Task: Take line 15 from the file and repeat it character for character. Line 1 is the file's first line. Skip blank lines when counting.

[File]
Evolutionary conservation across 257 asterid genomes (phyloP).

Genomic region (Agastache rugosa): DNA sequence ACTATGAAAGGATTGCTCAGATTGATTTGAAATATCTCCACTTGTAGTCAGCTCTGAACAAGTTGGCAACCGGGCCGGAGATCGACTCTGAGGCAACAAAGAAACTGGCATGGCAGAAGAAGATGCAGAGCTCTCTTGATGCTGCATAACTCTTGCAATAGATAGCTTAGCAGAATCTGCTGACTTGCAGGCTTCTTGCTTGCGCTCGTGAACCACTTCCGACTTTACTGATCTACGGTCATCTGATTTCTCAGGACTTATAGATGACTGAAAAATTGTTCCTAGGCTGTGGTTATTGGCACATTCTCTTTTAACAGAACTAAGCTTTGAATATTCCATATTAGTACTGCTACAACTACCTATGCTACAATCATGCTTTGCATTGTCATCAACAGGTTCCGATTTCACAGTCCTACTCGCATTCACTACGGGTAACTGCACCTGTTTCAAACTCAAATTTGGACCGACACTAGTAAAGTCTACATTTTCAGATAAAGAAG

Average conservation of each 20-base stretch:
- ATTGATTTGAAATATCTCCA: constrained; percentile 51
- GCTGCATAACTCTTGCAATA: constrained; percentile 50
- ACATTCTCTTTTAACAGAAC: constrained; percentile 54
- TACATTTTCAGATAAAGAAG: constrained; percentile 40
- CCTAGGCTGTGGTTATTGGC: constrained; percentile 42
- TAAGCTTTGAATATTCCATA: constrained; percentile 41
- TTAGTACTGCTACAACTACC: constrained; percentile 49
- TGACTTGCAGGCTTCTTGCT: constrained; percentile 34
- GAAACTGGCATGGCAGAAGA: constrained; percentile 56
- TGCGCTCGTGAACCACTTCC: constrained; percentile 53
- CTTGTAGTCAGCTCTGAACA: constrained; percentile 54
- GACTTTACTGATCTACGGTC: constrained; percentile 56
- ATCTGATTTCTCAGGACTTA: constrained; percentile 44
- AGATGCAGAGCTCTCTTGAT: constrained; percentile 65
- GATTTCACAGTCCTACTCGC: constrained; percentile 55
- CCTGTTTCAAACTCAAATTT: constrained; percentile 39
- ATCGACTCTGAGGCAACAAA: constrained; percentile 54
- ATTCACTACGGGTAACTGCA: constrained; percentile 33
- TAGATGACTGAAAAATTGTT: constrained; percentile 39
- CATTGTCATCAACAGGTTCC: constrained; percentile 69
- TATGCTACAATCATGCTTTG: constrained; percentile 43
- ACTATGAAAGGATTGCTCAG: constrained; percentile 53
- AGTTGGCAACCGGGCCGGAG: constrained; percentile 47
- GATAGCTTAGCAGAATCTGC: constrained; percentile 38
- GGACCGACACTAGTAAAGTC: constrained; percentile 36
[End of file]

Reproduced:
- GACTTTACTGATCTACGGTC: constrained; percentile 56